now, for chartists, any fibonacci retracement of over 100% is known as an extension. and broaden points out many moves will terminated the extensions of prior swings. now that apple has crossed this extension she thinks it's wise to ring the register on some of your position. obvious, broaden can see apple going higher here. she can make a case for 625. however, because apple has hit this key fibonacci extension point it's in a vulnerable position where there's much greater likelihood of it getting hit with a downside correction. for those of you who think this is mumbo jumbo she has examples of this happening. look at netflix. here's a stock that peaked in march, not long after it retraced 161.8% of the prior
decline. that's another key fibonacci extension ratio. netflix got hit with the $145 decline. i want to avoid that. why don't we go to the chart. it made a 161.8% extension, and right afterwards the stock stopped rallying and tumbled 45 bucks. of course these extensions work both ways. look at linked there's daily chart. when it declined enough to make 127.2% extension of the previous swing back in february, the stock put in a temporary bottom. and it caught a quick 32 point rally. the point though is when the stock gets extended in fibonacci terms it's often signaling that it can be reversing its trajectory. apple has been rallying as broaden could be worrying it's in for a short term pull back. on the other hand, when a stock gets extended to the downside,
broaden believes it can signal a terrific rally is about to occur which is what is happening in one of the most hated stock i know of -- ibm. if apple's a victim of getting extended to the upside, ibm is on the downside. look at the weekly chart of ibm. ibm's recent low in february, the stock meant not one, not two but three key fibonacci extension in priors swings. 172 level. the stock bottomed at 172. she actually really called this one like to the dollar. since then, broaden points out that the low has held and while it's pulling back it's not extended -- not extended at the levels. in fact when she looks at the daily chart, broaden thinks ibm is not just buyable, but extremely buyable here. she's got to be the only person who feels this way. first of all, the stock is
sitting right above a thick floor of resistance made up of fibonacci levels running through 185. second, when broaden applies the fibonacci methodology to the x ax exof the chart, she notices that ibm could be meeting a confluence of fibonacci timy cycles between today and friday. talk about precise. again, the fibonacci ratios about where it will change course, so ibm could stop declining and start rallying this week. contrary to what everyone is thinking. the chart as interpreted by the fibonacci queen who earned that title about apple suggested it's time to get more cautious on apple after this big run and more bullish on the hated running dog ibm after its recent pull back. i don't think the charts hold all the answers. i'm a fan of both stocks here. but broaden's work is definitely something to keep in mind going forward. why don't we go to dean in kentucky. dean? >> caller: yes, sir, howdy, jim.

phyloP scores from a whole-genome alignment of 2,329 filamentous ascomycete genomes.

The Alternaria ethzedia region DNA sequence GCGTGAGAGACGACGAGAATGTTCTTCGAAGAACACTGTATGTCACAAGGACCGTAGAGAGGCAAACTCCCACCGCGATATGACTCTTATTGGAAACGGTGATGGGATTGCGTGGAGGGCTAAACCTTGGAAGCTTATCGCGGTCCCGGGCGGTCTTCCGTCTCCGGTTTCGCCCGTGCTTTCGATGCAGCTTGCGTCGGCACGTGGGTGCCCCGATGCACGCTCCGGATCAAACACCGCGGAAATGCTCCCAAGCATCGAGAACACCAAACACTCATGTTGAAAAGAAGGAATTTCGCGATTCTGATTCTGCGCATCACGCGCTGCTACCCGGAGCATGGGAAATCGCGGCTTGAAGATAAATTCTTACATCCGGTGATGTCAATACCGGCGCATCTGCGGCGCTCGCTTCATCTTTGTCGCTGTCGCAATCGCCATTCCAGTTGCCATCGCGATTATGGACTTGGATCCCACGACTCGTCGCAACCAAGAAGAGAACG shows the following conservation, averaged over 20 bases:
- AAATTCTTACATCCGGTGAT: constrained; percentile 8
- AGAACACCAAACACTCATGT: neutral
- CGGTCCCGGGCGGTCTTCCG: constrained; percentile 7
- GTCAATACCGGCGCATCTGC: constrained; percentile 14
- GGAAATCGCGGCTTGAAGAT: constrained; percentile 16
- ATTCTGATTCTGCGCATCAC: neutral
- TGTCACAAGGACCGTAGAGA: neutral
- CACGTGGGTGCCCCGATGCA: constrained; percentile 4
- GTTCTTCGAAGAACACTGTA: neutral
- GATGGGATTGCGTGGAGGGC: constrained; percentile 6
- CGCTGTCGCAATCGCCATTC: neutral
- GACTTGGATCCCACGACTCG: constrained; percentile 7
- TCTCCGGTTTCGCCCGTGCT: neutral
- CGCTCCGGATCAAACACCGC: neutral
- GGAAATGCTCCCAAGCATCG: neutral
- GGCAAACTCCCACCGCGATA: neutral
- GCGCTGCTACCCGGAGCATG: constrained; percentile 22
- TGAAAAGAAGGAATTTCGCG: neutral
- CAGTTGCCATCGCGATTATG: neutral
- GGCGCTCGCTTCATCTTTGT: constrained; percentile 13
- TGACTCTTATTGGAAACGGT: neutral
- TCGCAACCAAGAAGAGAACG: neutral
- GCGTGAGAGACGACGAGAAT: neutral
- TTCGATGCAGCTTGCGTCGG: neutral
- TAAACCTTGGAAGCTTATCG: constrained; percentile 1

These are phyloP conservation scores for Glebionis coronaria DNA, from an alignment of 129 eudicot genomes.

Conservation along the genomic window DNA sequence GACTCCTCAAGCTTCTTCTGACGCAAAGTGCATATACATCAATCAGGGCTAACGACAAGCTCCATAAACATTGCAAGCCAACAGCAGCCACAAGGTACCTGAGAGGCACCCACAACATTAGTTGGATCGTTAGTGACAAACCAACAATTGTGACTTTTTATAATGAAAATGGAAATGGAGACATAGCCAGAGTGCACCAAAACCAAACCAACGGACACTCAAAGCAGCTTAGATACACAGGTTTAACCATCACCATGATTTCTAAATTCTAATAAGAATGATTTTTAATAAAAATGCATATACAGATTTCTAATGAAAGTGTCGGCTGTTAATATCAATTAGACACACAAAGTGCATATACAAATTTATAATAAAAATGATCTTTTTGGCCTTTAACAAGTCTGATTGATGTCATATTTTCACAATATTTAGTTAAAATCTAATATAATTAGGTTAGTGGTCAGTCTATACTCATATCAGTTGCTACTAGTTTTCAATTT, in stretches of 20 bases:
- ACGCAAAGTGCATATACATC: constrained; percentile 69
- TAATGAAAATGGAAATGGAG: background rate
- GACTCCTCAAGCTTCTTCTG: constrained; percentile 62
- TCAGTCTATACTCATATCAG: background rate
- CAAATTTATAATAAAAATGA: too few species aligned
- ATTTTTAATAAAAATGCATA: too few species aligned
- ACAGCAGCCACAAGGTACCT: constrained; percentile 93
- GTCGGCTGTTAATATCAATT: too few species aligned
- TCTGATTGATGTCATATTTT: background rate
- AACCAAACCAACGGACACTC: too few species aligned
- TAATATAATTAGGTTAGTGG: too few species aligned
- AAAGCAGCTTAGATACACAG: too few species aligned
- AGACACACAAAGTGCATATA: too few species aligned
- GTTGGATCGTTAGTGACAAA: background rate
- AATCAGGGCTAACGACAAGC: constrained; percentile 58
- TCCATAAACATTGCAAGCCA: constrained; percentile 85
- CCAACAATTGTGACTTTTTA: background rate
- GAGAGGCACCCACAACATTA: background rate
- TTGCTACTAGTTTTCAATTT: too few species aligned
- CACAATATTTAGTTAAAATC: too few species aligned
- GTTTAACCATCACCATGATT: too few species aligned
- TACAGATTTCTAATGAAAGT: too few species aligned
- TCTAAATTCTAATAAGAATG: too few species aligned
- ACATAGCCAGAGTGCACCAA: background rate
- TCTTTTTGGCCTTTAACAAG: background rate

>> how are you, dean? >> caller: i'm doing fine. how you doing? >> i couldn't be better, thank you. i have a great staff here. what's up? >> caller: i have a very important question about cisco systems. since john chambers had be bebeen -- lately, do you think his stock is a buyout candidate and where do -- >> no, i don't i it's a buy out. i think they reported an excellent quarter. it was surprisingly better than that. i think it's cheap, got a good yield. it's a value stock with genuine upside. i like what chambers is doing. apple and ibm, two real value tech names but still different stocks. when a technician like broaden says to get bullish on ibm i think it's worth a look. still to come, hanes brands has you covered when it comes to tighty whiteys and t-shirts but
can they give you the right support? i'll try it on for size. but first salesforce reported and after the break i have an exclusive with the ceo. don't move. "mad money" will be right back. tomorrow, kick off the trading day with "squawk on the street." live from post 9 of the nyse. >> the ceos that come by say can i press this button and then they hit bye-bye bye. >> it all starts at 9:00 a.m. we needed 30 new hires for our call center.
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last time salesforce.com reported back at the end of february, the into of the market changed dramatically. the momentum was falling out of favor. it delivered a terrific quarter, but it didn't matter. the stock crushed the next day. since then the crm cohort has been a house of pain. sales force.com just reported after the close tonight and i think the market's reaction to this quarter could be every bit as important as the reaction to it last time. especially since the company delivered strong results at least from the street was looking for. one cent earnings beat off a ten cent basis. but the revenue came in higher than anticipated. up 37%, deferred revenue, also exceeded expectations. up 34% and perhaps the best of all, salesforce had better than expected operating cash flow. all that said, if the market
keeps thirsting for the stocks of decent growing companies that have reasonable valuations with solid earnings and big buy backs, nothing here at all that can rekindle interest despite the outsized and superior revenue and cash flow growth. let's check in with marc benioff, charge and ceo of salesforce.com to hear more about the quarter and where his company is headed. welcome back to "mad money." >> jim, thanks for having me back. >> marc, we're all searching these days for a how to measure high growth companies. what are the metrics that give you the most true picture because sometimes earnings per share don't lead to the right conclusions. i have felt that the best and most transparent one for you is operating cash flow. because that's how much you make. and i was thinking that you could do between 335 and $349 million, up about 23, 24, a combination of what oppenheimer said, wells fargo and bemow and